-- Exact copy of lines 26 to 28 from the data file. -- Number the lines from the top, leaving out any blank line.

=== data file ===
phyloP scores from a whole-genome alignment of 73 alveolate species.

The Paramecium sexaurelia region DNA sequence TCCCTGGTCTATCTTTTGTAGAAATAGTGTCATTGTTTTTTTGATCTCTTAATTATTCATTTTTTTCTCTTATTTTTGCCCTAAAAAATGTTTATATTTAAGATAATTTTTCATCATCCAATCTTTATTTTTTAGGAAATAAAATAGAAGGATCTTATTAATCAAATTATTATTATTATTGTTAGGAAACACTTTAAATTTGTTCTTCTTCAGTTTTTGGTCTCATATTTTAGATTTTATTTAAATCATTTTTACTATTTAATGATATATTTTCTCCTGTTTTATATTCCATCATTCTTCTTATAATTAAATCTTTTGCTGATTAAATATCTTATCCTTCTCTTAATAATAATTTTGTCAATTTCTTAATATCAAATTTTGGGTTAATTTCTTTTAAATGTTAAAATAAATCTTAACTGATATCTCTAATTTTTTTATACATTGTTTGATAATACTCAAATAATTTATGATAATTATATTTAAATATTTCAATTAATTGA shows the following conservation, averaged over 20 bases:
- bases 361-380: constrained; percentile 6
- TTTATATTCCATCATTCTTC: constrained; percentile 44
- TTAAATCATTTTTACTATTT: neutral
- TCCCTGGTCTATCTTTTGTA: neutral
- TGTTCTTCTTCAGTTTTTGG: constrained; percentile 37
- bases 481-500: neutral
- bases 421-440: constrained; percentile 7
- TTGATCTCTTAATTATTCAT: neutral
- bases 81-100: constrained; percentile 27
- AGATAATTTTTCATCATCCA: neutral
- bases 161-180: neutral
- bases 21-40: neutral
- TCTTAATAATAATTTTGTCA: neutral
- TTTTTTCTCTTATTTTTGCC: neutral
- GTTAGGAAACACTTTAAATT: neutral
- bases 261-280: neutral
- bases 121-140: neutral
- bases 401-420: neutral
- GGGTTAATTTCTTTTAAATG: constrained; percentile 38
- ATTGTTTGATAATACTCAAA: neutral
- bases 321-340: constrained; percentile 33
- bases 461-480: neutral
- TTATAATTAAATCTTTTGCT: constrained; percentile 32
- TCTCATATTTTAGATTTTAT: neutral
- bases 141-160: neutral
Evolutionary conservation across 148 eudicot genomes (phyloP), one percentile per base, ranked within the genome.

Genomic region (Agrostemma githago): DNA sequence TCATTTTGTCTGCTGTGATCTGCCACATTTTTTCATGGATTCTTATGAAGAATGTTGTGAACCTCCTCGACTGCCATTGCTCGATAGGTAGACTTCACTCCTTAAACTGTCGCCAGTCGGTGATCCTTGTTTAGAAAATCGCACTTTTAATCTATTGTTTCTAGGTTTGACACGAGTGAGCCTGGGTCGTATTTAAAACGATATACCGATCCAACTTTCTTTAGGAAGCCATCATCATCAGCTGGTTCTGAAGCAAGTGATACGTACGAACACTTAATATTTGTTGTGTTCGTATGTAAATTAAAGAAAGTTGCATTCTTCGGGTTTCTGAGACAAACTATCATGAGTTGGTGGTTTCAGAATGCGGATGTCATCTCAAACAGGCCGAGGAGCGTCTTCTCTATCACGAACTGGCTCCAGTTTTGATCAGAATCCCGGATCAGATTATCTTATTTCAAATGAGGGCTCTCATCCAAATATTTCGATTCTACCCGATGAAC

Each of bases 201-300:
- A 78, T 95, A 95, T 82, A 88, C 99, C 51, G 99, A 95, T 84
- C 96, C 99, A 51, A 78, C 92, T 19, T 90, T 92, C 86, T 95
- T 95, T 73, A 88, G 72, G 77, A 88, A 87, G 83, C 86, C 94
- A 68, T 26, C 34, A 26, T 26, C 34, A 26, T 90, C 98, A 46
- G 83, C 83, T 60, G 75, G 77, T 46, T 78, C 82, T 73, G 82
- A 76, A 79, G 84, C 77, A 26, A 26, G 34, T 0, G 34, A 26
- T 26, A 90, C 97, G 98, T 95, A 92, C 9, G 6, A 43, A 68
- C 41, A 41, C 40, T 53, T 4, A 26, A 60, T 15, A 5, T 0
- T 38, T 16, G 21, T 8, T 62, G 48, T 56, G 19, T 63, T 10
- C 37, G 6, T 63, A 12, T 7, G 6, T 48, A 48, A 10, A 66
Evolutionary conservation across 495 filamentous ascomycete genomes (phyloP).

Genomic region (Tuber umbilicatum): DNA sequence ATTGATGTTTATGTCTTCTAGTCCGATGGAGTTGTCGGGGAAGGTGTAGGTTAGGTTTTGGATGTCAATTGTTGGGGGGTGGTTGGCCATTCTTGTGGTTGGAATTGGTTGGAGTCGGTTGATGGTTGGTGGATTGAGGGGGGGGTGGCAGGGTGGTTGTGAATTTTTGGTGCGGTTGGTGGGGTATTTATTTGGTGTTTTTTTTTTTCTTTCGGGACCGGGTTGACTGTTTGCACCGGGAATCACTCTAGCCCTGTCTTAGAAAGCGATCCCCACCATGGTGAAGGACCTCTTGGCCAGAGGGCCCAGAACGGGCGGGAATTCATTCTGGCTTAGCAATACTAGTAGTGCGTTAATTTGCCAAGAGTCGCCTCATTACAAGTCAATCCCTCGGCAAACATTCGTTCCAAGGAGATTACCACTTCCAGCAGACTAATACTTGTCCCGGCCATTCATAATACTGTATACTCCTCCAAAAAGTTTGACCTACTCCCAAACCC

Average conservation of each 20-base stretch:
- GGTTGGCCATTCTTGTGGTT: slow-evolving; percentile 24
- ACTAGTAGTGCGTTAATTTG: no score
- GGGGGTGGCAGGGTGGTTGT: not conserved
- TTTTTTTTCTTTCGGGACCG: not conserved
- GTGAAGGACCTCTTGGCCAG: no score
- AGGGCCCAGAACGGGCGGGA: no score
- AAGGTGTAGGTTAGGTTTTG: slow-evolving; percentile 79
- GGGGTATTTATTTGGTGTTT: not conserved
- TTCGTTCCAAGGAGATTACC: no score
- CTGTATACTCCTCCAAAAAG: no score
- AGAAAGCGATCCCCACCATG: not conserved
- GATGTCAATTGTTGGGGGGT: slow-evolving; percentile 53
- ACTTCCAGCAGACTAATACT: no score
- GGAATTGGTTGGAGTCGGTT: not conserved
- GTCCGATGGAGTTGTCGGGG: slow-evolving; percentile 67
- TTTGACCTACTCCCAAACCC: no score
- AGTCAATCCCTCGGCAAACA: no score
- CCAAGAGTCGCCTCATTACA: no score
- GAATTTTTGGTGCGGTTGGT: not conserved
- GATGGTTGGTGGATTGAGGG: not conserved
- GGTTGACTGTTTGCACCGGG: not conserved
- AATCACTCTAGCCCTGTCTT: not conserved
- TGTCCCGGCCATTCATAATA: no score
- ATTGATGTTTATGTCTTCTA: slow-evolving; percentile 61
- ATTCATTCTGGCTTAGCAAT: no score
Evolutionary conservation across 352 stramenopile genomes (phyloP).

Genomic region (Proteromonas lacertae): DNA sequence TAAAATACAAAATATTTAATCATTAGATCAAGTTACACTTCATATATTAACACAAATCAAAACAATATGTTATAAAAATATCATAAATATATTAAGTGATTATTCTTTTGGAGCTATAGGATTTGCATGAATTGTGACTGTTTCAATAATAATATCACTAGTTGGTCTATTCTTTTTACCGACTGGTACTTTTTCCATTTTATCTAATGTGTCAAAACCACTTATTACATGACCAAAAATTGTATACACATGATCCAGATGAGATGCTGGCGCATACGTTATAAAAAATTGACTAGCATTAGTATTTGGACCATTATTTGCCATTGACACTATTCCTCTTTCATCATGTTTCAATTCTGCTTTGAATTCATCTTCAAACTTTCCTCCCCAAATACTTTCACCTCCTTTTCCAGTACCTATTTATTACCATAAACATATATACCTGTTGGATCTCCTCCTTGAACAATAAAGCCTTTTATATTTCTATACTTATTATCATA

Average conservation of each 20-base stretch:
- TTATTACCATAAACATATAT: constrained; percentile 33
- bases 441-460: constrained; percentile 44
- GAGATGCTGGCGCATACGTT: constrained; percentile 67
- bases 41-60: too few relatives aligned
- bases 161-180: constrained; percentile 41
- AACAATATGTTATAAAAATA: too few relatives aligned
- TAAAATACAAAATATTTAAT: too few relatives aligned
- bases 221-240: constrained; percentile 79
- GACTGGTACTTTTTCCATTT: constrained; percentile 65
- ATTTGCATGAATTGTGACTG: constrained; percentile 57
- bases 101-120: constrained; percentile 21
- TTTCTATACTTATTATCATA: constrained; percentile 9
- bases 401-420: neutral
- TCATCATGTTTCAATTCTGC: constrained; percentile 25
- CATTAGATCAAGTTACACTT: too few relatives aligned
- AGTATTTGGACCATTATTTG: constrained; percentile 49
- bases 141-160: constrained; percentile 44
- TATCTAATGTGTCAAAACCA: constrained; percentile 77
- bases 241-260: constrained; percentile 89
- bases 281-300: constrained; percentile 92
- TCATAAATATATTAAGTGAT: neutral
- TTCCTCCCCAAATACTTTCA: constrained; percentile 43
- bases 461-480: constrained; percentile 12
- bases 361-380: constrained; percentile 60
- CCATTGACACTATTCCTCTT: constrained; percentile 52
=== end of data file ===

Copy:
- TCTCATATTTTAGATTTTAT: neutral
- bases 141-160: neutral
Evolutionary conservation across 148 eudicot genomes (phyloP), one percentile per base, ranked within the genome.